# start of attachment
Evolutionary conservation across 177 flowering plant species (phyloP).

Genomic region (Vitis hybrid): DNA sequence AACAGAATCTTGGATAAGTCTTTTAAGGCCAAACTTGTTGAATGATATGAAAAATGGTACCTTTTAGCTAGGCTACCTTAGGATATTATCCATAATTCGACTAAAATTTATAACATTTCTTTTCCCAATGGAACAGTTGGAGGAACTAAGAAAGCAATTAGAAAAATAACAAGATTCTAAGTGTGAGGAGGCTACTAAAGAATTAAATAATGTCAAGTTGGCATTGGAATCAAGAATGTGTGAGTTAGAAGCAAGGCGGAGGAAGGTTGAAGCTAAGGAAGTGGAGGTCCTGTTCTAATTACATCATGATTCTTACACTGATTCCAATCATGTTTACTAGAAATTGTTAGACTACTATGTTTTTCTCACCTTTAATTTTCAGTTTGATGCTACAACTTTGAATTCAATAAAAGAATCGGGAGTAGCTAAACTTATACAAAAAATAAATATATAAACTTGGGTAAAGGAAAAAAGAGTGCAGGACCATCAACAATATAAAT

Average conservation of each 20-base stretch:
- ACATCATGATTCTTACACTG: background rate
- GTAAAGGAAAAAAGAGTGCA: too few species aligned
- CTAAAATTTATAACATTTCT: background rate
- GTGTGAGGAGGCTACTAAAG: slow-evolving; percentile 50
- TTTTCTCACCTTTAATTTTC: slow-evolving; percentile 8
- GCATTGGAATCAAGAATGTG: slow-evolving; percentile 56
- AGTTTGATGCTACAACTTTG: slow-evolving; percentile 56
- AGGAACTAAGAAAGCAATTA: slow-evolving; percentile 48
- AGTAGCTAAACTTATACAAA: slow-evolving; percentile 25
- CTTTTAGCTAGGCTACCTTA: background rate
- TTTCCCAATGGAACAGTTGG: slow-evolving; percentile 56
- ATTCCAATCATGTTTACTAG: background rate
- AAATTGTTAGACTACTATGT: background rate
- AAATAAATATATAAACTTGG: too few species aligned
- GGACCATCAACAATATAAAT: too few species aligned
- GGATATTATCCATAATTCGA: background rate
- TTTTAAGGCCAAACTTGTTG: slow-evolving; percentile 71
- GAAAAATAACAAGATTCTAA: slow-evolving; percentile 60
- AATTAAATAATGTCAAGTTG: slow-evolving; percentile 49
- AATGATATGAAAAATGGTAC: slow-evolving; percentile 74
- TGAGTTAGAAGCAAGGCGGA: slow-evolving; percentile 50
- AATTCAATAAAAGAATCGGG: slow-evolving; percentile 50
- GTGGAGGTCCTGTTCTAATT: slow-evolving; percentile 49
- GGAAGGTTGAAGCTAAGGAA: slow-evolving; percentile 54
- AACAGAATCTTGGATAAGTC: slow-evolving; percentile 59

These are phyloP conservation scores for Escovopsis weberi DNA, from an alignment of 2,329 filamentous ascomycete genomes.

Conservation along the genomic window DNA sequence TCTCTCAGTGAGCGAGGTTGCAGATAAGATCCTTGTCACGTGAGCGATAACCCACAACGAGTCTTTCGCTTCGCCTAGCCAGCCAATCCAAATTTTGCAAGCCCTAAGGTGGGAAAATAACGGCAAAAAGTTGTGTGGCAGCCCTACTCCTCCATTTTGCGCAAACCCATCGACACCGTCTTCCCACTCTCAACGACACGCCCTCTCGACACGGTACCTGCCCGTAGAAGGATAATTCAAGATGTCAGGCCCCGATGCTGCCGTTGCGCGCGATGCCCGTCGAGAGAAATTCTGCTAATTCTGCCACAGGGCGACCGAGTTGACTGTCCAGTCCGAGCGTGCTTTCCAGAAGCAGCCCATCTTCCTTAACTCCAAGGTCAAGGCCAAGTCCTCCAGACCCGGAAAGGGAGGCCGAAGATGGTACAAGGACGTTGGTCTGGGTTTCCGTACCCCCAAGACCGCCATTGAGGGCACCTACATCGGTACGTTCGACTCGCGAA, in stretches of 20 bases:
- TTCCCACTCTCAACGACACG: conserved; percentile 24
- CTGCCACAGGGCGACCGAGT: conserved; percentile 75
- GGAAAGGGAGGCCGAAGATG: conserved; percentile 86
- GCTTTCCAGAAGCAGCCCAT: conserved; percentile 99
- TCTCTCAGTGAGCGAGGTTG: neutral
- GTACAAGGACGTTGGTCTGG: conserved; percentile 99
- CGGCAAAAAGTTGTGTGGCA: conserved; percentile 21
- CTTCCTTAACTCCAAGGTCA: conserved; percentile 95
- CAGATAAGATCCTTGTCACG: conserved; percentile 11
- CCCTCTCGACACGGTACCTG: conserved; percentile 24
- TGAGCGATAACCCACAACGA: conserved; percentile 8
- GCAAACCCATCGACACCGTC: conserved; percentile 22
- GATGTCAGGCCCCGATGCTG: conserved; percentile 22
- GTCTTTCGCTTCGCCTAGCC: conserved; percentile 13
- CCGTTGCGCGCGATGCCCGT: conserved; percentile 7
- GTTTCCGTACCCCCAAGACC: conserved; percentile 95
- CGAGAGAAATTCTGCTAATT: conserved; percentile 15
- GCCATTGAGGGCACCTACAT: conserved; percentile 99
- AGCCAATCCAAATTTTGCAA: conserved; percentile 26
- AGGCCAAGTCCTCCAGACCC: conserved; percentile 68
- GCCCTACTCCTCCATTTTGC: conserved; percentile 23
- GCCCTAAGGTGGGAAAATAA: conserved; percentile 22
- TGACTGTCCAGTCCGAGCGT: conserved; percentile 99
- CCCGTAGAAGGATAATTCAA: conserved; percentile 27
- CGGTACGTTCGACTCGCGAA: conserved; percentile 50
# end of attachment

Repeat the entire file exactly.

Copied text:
Evolutionary conservation across 177 flowering plant species (phyloP).

Genomic region (Vitis hybrid): DNA sequence AACAGAATCTTGGATAAGTCTTTTAAGGCCAAACTTGTTGAATGATATGAAAAATGGTACCTTTTAGCTAGGCTACCTTAGGATATTATCCATAATTCGACTAAAATTTATAACATTTCTTTTCCCAATGGAACAGTTGGAGGAACTAAGAAAGCAATTAGAAAAATAACAAGATTCTAAGTGTGAGGAGGCTACTAAAGAATTAAATAATGTCAAGTTGGCATTGGAATCAAGAATGTGTGAGTTAGAAGCAAGGCGGAGGAAGGTTGAAGCTAAGGAAGTGGAGGTCCTGTTCTAATTACATCATGATTCTTACACTGATTCCAATCATGTTTACTAGAAATTGTTAGACTACTATGTTTTTCTCACCTTTAATTTTCAGTTTGATGCTACAACTTTGAATTCAATAAAAGAATCGGGAGTAGCTAAACTTATACAAAAAATAAATATATAAACTTGGGTAAAGGAAAAAAGAGTGCAGGACCATCAACAATATAAAT

Average conservation of each 20-base stretch:
- ACATCATGATTCTTACACTG: background rate
- GTAAAGGAAAAAAGAGTGCA: too few species aligned
- CTAAAATTTATAACATTTCT: background rate
- GTGTGAGGAGGCTACTAAAG: slow-evolving; percentile 50
- TTTTCTCACCTTTAATTTTC: slow-evolving; percentile 8
- GCATTGGAATCAAGAATGTG: slow-evolving; percentile 56
- AGTTTGATGCTACAACTTTG: slow-evolving; percentile 56
- AGGAACTAAGAAAGCAATTA: slow-evolving; percentile 48
- AGTAGCTAAACTTATACAAA: slow-evolving; percentile 25
- CTTTTAGCTAGGCTACCTTA: background rate
- TTTCCCAATGGAACAGTTGG: slow-evolving; percentile 56
- ATTCCAATCATGTTTACTAG: background rate
- AAATTGTTAGACTACTATGT: background rate
- AAATAAATATATAAACTTGG: too few species aligned
- GGACCATCAACAATATAAAT: too few species aligned
- GGATATTATCCATAATTCGA: background rate
- TTTTAAGGCCAAACTTGTTG: slow-evolving; percentile 71
- GAAAAATAACAAGATTCTAA: slow-evolving; percentile 60
- AATTAAATAATGTCAAGTTG: slow-evolving; percentile 49
- AATGATATGAAAAATGGTAC: slow-evolving; percentile 74
- TGAGTTAGAAGCAAGGCGGA: slow-evolving; percentile 50
- AATTCAATAAAAGAATCGGG: slow-evolving; percentile 50
- GTGGAGGTCCTGTTCTAATT: slow-evolving; percentile 49
- GGAAGGTTGAAGCTAAGGAA: slow-evolving; percentile 54
- AACAGAATCTTGGATAAGTC: slow-evolving; percentile 59

These are phyloP conservation scores for Escovopsis weberi DNA, from an alignment of 2,329 filamentous ascomycete genomes.

Conservation along the genomic window DNA sequence TCTCTCAGTGAGCGAGGTTGCAGATAAGATCCTTGTCACGTGAGCGATAACCCACAACGAGTCTTTCGCTTCGCCTAGCCAGCCAATCCAAATTTTGCAAGCCCTAAGGTGGGAAAATAACGGCAAAAAGTTGTGTGGCAGCCCTACTCCTCCATTTTGCGCAAACCCATCGACACCGTCTTCCCACTCTCAACGACACGCCCTCTCGACACGGTACCTGCCCGTAGAAGGATAATTCAAGATGTCAGGCCCCGATGCTGCCGTTGCGCGCGATGCCCGTCGAGAGAAATTCTGCTAATTCTGCCACAGGGCGACCGAGTTGACTGTCCAGTCCGAGCGTGCTTTCCAGAAGCAGCCCATCTTCCTTAACTCCAAGGTCAAGGCCAAGTCCTCCAGACCCGGAAAGGGAGGCCGAAGATGGTACAAGGACGTTGGTCTGGGTTTCCGTACCCCCAAGACCGCCATTGAGGGCACCTACATCGGTACGTTCGACTCGCGAA, in stretches of 20 bases:
- TTCCCACTCTCAACGACACG: conserved; percentile 24
- CTGCCACAGGGCGACCGAGT: conserved; percentile 75
- GGAAAGGGAGGCCGAAGATG: conserved; percentile 86
- GCTTTCCAGAAGCAGCCCAT: conserved; percentile 99
- TCTCTCAGTGAGCGAGGTTG: neutral
- GTACAAGGACGTTGGTCTGG: conserved; percentile 99
- CGGCAAAAAGTTGTGTGGCA: conserved; percentile 21
- CTTCCTTAACTCCAAGGTCA: conserved; percentile 95
- CAGATAAGATCCTTGTCACG: conserved; percentile 11
- CCCTCTCGACACGGTACCTG: conserved; percentile 24
- TGAGCGATAACCCACAACGA: conserved; percentile 8
- GCAAACCCATCGACACCGTC: conserved; percentile 22
- GATGTCAGGCCCCGATGCTG: conserved; percentile 22
- GTCTTTCGCTTCGCCTAGCC: conserved; percentile 13
- CCGTTGCGCGCGATGCCCGT: conserved; percentile 7
- GTTTCCGTACCCCCAAGACC: conserved; percentile 95
- CGAGAGAAATTCTGCTAATT: conserved; percentile 15
- GCCATTGAGGGCACCTACAT: conserved; percentile 99
- AGCCAATCCAAATTTTGCAA: conserved; percentile 26
- AGGCCAAGTCCTCCAGACCC: conserved; percentile 68
- GCCCTACTCCTCCATTTTGC: conserved; percentile 23
- GCCCTAAGGTGGGAAAATAA: conserved; percentile 22
- TGACTGTCCAGTCCGAGCGT: conserved; percentile 99
- CCCGTAGAAGGATAATTCAA: conserved; percentile 27
- CGGTACGTTCGACTCGCGAA: conserved; percentile 50